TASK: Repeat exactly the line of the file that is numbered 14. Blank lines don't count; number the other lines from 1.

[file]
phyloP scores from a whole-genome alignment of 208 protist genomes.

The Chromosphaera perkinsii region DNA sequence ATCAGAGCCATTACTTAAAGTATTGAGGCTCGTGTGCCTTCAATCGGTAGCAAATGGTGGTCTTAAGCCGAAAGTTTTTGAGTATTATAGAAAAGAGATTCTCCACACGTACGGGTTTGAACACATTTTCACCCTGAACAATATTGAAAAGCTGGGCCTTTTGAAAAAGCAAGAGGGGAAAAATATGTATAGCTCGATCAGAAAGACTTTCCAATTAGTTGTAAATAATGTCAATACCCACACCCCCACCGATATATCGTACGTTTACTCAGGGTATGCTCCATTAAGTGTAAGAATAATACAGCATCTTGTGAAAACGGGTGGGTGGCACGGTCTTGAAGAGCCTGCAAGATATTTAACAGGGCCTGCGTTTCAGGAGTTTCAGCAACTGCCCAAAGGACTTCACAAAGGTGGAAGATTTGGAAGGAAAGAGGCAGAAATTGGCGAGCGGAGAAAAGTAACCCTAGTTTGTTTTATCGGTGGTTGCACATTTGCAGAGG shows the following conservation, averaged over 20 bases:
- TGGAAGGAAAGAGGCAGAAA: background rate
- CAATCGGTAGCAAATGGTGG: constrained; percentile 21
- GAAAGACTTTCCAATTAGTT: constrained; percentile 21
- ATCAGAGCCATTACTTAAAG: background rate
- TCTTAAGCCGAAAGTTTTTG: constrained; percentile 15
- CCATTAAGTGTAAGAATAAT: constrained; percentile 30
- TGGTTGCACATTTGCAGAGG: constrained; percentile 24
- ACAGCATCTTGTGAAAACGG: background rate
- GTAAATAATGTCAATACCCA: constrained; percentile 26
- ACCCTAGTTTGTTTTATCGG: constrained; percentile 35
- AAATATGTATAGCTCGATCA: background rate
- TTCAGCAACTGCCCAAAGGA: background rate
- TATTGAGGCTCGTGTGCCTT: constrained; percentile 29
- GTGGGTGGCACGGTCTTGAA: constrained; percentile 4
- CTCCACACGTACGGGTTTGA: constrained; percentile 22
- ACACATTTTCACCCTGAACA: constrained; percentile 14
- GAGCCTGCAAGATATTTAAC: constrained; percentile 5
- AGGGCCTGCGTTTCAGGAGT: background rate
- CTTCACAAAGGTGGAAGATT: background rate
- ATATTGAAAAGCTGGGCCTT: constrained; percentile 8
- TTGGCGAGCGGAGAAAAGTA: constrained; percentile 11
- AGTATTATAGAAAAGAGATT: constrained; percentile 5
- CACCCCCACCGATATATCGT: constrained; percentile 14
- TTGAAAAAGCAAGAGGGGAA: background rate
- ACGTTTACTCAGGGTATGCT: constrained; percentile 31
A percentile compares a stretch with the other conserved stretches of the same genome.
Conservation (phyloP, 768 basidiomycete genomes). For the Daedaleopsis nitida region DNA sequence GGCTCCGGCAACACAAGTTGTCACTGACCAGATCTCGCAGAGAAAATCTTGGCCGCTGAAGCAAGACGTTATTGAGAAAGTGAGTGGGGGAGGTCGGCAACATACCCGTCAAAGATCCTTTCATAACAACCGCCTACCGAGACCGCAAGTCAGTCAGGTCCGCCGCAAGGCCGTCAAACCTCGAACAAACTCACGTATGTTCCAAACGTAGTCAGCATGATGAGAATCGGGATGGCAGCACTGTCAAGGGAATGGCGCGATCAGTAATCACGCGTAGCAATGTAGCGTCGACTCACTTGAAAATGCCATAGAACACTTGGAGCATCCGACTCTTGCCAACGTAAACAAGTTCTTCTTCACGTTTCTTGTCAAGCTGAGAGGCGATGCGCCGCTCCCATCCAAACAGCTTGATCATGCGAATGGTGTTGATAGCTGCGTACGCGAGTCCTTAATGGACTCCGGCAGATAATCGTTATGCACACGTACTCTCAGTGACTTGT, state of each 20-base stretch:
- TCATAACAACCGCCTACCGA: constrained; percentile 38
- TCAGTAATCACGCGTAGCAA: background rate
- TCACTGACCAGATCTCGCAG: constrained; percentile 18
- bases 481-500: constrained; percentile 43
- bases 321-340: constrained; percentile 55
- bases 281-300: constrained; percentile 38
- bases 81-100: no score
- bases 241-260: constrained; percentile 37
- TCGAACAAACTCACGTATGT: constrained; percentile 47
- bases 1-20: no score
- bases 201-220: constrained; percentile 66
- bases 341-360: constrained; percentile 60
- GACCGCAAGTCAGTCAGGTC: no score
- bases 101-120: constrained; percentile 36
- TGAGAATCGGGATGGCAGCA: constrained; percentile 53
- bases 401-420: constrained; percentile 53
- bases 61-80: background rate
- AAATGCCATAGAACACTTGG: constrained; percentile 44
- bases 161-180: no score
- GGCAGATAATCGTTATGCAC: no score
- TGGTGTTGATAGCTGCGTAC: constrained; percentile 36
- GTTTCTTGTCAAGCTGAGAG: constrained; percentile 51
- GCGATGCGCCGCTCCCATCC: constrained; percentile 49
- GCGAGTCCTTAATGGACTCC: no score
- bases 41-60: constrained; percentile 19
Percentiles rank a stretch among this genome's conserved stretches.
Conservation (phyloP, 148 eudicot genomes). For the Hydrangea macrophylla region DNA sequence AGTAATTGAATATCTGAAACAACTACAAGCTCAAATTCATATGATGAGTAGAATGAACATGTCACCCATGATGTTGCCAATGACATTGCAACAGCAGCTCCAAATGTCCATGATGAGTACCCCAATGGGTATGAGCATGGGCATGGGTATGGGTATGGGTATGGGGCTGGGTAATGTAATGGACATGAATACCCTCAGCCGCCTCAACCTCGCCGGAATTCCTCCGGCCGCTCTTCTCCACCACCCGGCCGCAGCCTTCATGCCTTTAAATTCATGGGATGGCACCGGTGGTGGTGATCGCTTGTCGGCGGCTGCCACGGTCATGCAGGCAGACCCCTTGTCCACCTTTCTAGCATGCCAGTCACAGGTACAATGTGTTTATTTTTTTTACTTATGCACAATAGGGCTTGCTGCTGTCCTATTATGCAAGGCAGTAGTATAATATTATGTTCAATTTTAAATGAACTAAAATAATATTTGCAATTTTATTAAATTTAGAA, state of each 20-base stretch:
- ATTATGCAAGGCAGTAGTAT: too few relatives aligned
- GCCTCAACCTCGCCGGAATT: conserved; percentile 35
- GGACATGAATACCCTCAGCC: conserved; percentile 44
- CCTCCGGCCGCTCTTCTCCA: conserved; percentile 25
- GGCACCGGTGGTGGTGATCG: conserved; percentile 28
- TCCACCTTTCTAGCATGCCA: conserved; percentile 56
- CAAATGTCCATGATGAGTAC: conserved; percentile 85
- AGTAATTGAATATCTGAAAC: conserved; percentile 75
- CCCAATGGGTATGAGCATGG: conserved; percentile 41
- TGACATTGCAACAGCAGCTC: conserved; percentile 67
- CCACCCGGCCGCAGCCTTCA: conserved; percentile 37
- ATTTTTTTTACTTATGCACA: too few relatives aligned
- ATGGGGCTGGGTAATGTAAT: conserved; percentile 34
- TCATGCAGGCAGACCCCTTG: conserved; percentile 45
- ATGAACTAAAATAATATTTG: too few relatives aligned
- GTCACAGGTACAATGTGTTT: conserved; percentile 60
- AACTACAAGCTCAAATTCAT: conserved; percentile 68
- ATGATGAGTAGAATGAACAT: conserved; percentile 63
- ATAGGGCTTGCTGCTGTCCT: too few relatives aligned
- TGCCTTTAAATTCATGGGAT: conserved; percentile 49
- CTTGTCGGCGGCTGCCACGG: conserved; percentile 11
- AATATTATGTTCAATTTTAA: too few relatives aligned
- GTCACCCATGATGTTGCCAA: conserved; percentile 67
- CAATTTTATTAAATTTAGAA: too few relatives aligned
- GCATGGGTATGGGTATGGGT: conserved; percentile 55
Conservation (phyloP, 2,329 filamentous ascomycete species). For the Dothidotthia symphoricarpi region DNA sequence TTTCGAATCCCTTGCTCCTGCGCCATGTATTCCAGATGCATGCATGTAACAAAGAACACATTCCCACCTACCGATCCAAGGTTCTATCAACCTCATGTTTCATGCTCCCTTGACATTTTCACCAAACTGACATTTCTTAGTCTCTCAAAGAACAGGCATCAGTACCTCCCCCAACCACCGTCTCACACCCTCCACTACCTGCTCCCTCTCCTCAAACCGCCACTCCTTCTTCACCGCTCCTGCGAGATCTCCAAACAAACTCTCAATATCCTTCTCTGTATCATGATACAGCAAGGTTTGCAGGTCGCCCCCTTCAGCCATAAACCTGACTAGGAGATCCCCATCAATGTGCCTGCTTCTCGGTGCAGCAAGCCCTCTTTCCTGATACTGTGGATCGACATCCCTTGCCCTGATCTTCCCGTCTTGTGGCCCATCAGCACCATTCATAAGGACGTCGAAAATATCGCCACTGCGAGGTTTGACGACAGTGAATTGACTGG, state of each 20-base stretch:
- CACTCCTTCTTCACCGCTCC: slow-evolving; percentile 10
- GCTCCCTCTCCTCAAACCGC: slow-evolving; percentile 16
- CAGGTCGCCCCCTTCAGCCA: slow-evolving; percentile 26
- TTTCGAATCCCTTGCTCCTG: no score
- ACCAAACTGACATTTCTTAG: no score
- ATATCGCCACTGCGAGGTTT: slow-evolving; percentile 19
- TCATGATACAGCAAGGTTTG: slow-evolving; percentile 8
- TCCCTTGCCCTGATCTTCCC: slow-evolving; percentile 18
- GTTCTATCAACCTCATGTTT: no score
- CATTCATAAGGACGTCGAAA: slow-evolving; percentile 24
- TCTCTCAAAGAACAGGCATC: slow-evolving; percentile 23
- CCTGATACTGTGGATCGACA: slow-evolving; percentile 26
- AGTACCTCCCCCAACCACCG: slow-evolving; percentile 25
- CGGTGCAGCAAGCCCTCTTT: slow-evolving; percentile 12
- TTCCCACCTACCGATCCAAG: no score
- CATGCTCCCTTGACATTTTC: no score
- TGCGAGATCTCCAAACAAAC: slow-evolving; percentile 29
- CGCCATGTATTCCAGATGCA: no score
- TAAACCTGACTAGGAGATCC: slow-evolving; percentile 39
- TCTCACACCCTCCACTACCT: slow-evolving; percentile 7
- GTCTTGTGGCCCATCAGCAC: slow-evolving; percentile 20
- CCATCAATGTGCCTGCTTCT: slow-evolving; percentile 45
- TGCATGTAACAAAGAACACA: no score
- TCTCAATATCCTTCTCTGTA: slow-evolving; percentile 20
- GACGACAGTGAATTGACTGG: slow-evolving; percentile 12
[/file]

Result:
- TTCAGCAACTGCCCAAAGGA: background rate